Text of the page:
On the way home, Steve had reminded me that he wanted to look for a pair of Maasai sandals that are made out of old tires, and so we once again headed downtown to the market area. Thankfully, the sun was out, but that wasn’t nearly enough to dry up the mud and puddles of water that had accumulated after the rains of the day and night before. You had to be very careful where you walked so as not to slip, but more importantly, not to step into muddy hole that would engulf your shoe and quite possible yank it right off of your foot. In our search for the right sandal kiosk, we bumped into Daniel Tewa’s daughter, Isabella, who had made us dinner a week or so before, and a friend of hers helped to find us the right shop. Steve picked out a pair that he liked after trying on several and then the bargaining began. The seller had quoted initially 35,000 TSh (about $15.50), but Steve wasn’t interested in that price and so after a few rounds back and forth along with Isabella’s friend telling the sellers that we were important doctors who worked at FAME (I’m not certain if that helped or hurt to be honest and it was probably the latter) the price came down. The rock bottom price from the vendor came down to 25,000 TSh, though Steve and he were finally able to settle on a total of 20,000 TSh, or about $7.85. The sandals were very, very nice and will probably last a lifetime.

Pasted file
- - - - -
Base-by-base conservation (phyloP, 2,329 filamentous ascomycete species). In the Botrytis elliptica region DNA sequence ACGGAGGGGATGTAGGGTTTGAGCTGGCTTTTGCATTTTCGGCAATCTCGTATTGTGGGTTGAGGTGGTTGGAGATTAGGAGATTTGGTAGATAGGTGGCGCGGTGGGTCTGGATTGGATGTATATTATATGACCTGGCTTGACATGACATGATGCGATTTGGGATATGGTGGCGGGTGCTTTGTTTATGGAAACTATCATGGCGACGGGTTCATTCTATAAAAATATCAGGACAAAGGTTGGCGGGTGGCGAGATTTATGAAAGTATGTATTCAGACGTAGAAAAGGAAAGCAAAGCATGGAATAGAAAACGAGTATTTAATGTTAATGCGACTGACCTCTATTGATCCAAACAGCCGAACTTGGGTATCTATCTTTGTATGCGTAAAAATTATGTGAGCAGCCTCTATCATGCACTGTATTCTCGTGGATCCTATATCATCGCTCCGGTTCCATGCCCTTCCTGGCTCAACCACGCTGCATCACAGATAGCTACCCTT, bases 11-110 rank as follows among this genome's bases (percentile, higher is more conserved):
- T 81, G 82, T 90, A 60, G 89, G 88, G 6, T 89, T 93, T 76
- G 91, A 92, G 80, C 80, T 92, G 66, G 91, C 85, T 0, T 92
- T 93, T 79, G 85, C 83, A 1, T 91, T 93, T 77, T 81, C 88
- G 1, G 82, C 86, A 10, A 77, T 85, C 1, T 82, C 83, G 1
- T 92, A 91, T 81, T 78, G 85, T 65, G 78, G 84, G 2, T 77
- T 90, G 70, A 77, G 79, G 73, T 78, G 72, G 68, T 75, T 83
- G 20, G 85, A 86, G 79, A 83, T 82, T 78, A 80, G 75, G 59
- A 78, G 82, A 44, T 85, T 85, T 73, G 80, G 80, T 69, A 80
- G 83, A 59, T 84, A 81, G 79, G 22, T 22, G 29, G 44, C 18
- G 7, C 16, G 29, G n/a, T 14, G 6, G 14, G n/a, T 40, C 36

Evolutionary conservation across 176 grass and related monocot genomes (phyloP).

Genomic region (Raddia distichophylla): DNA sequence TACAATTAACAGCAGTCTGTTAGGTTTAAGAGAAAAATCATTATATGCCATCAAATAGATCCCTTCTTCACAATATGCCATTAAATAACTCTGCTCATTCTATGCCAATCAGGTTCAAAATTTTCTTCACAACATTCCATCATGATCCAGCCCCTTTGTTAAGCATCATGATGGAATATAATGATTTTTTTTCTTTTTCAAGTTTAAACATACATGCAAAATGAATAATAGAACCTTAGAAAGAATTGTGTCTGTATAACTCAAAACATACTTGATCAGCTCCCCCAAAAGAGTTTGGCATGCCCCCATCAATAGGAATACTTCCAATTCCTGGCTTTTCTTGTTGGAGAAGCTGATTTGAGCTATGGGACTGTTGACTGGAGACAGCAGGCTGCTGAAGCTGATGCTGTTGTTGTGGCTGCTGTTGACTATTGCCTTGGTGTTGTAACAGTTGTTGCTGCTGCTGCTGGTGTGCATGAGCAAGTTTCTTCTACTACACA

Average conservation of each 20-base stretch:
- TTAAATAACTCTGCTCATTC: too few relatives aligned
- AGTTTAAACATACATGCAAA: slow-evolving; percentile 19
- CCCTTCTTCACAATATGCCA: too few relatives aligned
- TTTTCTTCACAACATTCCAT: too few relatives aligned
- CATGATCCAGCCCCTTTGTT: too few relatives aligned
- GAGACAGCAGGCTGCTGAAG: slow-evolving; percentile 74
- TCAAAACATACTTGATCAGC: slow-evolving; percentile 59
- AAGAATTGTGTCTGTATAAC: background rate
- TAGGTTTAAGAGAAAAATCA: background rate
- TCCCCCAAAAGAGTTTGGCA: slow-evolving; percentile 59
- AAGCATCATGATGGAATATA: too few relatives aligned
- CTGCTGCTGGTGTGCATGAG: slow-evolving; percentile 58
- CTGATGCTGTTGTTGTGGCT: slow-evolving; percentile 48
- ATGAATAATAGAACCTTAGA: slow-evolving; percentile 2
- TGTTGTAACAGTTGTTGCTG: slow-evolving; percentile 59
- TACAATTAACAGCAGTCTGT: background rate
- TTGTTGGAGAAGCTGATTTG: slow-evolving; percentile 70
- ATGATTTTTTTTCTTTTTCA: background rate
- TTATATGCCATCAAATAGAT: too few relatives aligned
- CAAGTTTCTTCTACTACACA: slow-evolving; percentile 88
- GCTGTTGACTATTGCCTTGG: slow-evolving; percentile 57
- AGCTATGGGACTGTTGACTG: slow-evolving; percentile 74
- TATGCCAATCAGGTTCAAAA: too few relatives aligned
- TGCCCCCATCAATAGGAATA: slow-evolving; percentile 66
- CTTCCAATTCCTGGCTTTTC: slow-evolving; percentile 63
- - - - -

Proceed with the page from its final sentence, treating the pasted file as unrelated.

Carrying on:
Steve trying on his Maasai sandals

We were home a bit after 4pm and settled in to getting packed and ready for our departure the following day. I had planned to head over to Daniel Tewa’s home at around 5:30 pm that evening as I wanted to say goodbye since I wouldn’t see him again until March 2019, when we would return in the spring. I wasn’t sure who would be coming with me and, as it turned out, everyone was either a bit pooped or wanted to get work done, so I drove over to the other side of town by myself in the rain. The roads by now were again becoming quite slippery so I decided not to take my shortcut which can become quite adventurous in the rain and getting myself stuck (quite unlikely driving a Land Rover, but it’s happened before) the day before we were leaving was not something that I was enthusiastic about doing.

A mud soaked alleyway

I arrived at Daniel’s and it was immediately clear to me that he had expected more of us and, in fact, had had his wife Elizabeth make coffee for eight. I felt bad that they had gone to this much trouble for us and jokingly said that I would drink enough coffee for several of us. He took me seriously, I think, as he continued to refill my coffee mug as we sat and talked about American politics, the upcoming elections and some of the craziness that had been going on in the news. Daniel’s perspective, though, was also on international politics and I felt some uninformed as we chatted, realizing just how little we as Americans pay attention to politics outside of our little sphere. It was now well past sunset and I had had at least three strong cups of his coffee that would quite likely have me wired for some time and hopefully not keep me up all night, but it was time for me to depart. We do this each time I come, knowing that it will be another six months until I return, but also with the confidence that we have truly formed a very special and lifelong friendship that can only come from mutual respect and admiration for one another.